Can the World Bank's 'Thirsty Energy' effort create a culture shift?

Energy and water, two of our most important global resources, are inextricably linked. And yet when it comes to planning, the regulatory agencies in charge of managing these precious resources are often separate and uncoordinated in their decision-making. With the World Bank’s recent unveiling of its Thirsty Energy initiative, it seems that the energy-water nexus finally is being taken seriously, and on a global scale.

This new initiative aims to address the interconnection between energy and water head-on by providing countries with “assessment tools and management frameworks” to help governments “coordinate decision-making” when planning for future energy and water infrastructure. Fortunately, this kind of guidance couldn’t come soon enough. Here’s a cool infographic from the Thirsty Energy website to illustrate where we are and where we’re headed.

To further complicate things, climate change is expected to make the management of water and energy resources exceptionally challenging “by causing more water variability and intensified weather events, such as severe floods and droughts,” says the website.

Another key point from this initiative is that while a global water crisis is looming, many countries already are facing challenges to their electricity supplies.

Several areas in the United States that are not considered water-stressed already have been experiencing rolling black-outs and brown-outs due to historic droughts.

More intense and longer droughts are also threatening areas such as India, China, and Brazil. In addition to being home to some of the world’s largest populations, these countries also represent an important hub of goods and services that the U.S. relies on.

Furthermore, Americans have gotten used to having an abundance and diversity of food throughout the year from countries such as India, China, and Brazil. As climate change continues to affect water and electric supplies in countries around the world, many countries' agricultural sectors will be among the hardest hit, and that has direct implications for the American way of life.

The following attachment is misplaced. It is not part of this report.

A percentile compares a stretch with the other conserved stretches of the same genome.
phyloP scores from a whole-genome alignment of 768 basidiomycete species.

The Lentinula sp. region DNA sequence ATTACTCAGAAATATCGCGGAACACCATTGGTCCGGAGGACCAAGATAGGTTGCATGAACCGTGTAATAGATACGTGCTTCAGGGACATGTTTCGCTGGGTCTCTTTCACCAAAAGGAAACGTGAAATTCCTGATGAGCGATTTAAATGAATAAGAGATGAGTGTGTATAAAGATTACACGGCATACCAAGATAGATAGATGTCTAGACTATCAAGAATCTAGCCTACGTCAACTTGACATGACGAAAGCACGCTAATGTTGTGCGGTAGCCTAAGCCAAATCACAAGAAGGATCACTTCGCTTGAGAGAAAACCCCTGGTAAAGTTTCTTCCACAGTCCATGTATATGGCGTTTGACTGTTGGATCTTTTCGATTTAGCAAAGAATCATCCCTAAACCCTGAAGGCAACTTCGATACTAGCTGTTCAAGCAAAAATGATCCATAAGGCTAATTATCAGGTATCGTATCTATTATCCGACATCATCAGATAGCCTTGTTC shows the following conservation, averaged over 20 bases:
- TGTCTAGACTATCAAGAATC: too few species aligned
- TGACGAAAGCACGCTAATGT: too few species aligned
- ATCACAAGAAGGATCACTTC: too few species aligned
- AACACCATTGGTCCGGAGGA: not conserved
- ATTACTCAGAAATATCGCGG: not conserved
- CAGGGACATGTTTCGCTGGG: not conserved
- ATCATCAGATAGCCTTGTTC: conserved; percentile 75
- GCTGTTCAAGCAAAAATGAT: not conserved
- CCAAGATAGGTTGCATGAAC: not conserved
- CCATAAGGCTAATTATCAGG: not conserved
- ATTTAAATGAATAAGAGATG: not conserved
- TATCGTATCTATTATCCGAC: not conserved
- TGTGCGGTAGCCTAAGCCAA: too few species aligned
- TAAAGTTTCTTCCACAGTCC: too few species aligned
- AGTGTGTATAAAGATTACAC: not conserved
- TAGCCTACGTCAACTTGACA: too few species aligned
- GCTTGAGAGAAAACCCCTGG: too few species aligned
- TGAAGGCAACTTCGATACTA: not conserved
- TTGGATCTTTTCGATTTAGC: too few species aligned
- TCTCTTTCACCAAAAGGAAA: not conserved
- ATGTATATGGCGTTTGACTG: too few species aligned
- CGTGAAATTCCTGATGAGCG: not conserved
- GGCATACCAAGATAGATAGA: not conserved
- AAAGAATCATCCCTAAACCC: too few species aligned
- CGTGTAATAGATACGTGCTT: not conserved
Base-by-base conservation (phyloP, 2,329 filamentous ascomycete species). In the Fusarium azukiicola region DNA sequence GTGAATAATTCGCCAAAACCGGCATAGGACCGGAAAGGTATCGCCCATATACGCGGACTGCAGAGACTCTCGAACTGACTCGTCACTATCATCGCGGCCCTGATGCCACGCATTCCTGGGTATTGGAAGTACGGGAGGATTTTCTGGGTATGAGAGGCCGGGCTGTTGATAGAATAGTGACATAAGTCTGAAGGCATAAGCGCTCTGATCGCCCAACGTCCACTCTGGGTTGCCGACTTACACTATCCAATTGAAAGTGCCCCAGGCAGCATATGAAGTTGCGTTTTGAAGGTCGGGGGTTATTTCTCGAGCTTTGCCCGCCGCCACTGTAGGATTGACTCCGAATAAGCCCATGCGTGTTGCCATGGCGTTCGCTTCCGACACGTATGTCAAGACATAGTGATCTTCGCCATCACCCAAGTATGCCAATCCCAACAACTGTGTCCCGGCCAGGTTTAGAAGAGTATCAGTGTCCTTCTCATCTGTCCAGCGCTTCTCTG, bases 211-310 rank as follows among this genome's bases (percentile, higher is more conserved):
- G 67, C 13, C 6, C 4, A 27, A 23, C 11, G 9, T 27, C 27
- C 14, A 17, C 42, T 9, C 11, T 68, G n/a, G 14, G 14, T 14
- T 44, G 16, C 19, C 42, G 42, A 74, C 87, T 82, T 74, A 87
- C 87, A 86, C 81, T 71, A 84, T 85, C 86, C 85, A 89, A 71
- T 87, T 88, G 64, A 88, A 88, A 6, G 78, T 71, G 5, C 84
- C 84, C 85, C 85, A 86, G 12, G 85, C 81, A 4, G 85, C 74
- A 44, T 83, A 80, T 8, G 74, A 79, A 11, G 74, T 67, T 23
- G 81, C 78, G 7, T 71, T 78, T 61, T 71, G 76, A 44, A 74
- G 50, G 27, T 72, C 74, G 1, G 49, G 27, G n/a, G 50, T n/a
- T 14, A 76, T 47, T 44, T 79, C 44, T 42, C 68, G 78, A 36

The Thirsty Energy initiative of the World Bank aims to help countries begin the process of co-managing their electric and water planning. This is the basic first step that is needed. By corralling experts from its own water and energy programs within the World Bank, as well as those in the public and private sectors, the Thirsty Energy initiative will help countries work through their divisions, and prevent a constrained future.

The initiative is based on a working paper that the World Bank published in the summer of 2013. The report offered several recommendations to address the energy-water nexus, including improved modeling in both the water and energy sectors, more integrative planning, regulatory reform and greater public and stakeholder involvement in developing solutions.

In its history, the World Bank has been responsible for some impressive financial and regulatory culture shifts. It is hoped this initiative will be one effort that brings about real change in the way countries around the world address the energy-water (and food) nexus. The World Bank is headquartered in Washington, D.C., and its president is an American. It is hoped the Bank’s effort to help countries around the world effectively address this nexus will spill over into its own neighborhood. It’s time for the U.S. and its states to take up this mantle.

This story originally appeared on the Environmental Defense Fund's Energy Exchange blog. Photo of Bangkok by potowizard via Shutterstock.